SummaryA new Avalere white paper raises important considerations on potential added lifecycle pressures for sponsors of cardiovascular disease products.
Across the product development lifecycle, pharmaceutical manufacturers must prioritize products and indications for investment. Significant policy changes, such as those introduced by the Inflation Reduction Act (IRA), are likely to impact key elements of manufacturer and investor strategies and shape product development plans. Specifically, the IRA’s Medicare drug price negotiation provision subjects selected products to a maximum fair price (MFP) after a certain number of years on the market. This policy may shift incentives for manufacturers pursuing new indications of approved drugs.
In August 2023, the Centers for Medicare & Medicaid Services (CMS) announced the list of 10 drugs selected for Medicare negotiations beginning in 2026—the first year of the IRA program. Five of the 10 selected drugs treat cardiovascular disease (CVD), likely because CVD affects a large proportion of Medicare beneficiaries. In 2019, almost half of American adults had been diagnosed with a CVD condition, and more than 8 million Medicare beneficiaries were taking one of the five CVD drugs selected for negotiation in 2026.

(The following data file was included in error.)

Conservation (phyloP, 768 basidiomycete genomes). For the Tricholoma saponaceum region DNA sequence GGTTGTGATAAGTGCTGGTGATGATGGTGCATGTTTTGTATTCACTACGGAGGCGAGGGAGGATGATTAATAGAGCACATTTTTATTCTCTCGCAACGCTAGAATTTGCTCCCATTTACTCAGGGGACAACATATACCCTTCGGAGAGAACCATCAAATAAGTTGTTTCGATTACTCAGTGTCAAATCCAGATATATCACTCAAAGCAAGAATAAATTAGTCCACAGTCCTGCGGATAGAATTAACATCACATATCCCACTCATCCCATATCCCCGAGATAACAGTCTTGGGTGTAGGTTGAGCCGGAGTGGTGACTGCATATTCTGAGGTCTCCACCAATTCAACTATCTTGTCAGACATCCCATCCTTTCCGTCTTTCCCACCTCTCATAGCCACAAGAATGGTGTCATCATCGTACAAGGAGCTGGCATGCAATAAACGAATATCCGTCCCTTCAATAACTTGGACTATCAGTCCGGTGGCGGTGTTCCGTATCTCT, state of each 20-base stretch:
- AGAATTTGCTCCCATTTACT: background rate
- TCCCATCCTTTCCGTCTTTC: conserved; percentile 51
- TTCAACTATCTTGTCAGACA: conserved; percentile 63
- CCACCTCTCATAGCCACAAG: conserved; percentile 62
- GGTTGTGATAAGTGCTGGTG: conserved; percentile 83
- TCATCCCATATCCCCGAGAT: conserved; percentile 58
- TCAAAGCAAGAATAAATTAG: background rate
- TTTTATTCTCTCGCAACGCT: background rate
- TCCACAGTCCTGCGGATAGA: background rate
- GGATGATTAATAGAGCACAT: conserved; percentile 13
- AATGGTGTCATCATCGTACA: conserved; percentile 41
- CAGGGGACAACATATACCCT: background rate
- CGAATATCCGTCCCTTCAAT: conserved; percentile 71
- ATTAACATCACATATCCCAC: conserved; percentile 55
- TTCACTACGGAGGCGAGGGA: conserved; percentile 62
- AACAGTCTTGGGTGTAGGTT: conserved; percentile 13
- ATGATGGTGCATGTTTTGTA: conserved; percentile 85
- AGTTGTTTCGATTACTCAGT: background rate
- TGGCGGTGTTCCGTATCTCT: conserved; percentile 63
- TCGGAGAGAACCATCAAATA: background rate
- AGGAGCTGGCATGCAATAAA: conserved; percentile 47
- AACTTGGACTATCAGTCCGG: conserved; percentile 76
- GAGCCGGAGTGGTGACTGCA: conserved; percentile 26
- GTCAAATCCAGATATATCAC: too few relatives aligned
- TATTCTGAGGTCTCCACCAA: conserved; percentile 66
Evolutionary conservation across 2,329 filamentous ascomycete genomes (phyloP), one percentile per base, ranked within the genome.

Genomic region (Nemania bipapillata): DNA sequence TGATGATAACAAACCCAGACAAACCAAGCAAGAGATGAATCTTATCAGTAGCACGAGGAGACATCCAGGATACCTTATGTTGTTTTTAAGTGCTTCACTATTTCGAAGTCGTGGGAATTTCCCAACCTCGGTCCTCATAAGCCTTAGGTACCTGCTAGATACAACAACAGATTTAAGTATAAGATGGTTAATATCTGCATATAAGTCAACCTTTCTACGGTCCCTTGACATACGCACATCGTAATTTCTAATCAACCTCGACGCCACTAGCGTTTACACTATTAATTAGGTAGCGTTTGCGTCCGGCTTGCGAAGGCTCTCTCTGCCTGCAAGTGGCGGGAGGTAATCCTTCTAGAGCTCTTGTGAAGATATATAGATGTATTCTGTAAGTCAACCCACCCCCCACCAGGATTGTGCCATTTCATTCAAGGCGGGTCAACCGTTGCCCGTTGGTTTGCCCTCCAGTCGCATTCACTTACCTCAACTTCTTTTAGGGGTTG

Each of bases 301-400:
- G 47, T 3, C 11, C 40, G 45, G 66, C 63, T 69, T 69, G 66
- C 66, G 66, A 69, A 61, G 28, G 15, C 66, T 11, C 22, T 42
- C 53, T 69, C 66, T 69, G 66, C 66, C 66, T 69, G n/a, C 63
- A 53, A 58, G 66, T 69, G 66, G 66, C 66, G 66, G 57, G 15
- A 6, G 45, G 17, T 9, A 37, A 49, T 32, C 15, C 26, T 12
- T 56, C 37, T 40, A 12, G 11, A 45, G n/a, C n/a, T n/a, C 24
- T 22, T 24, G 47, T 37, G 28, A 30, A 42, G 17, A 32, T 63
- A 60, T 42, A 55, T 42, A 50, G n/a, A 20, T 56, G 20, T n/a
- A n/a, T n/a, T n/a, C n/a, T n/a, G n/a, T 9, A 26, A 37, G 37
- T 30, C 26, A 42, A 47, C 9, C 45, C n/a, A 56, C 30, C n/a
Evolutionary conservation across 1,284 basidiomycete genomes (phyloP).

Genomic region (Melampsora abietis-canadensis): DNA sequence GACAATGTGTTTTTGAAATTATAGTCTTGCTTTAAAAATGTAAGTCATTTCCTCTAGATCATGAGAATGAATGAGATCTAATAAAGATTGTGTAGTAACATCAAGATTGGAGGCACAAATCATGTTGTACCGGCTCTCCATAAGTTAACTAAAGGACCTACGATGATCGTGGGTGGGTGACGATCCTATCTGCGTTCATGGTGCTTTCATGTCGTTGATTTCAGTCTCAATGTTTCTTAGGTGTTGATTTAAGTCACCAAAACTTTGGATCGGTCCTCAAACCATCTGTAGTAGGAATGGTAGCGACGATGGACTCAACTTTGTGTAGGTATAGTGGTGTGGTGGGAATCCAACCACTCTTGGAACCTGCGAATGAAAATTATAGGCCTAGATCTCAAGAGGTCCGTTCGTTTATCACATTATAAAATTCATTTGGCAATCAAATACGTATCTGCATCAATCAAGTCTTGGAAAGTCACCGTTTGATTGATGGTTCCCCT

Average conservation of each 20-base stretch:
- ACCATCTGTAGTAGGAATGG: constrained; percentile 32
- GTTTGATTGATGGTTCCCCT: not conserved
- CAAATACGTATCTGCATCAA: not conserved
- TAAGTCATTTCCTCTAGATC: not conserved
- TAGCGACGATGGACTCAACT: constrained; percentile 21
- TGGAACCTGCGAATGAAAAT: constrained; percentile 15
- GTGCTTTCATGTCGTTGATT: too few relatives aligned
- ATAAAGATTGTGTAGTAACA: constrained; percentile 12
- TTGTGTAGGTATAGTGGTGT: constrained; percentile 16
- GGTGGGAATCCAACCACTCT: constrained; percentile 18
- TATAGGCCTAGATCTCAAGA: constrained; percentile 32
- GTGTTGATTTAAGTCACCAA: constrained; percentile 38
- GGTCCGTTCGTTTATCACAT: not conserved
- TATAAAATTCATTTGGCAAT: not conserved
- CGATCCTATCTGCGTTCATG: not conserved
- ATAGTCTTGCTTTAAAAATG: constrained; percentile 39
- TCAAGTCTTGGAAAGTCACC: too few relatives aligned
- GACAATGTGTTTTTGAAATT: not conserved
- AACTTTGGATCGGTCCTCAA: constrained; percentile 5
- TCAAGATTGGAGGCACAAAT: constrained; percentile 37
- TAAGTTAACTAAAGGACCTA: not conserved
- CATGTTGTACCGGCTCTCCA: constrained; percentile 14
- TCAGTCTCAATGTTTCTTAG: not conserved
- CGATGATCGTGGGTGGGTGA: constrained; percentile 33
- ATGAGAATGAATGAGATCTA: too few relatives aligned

Despite CVD’s high prevalence in the US, new drug development has diminished for CVD relative to other therapeutic areas during recent years. The need to continue to encourage innovation and improve outcomes for patients creates an environment in which the development of cardiovascular treatments may be particularly affected by the IRA.
To assess the potential implications of Medicare negotiation on the CVD landscape, the Partnership to Advance Cardiovascular Health commissioned Avalere to analyze the unique dynamics facing CVD drug development and how IRA incentives may affect the timing of core development decisions and timelines. Specifically, Avalere reviewed published literature and phase III clinical trial data to assess the resource requirements for CVD drug development, including statistics on late-stage CVD clinical trial success rates, trial duration, patient enrollment, and study populations.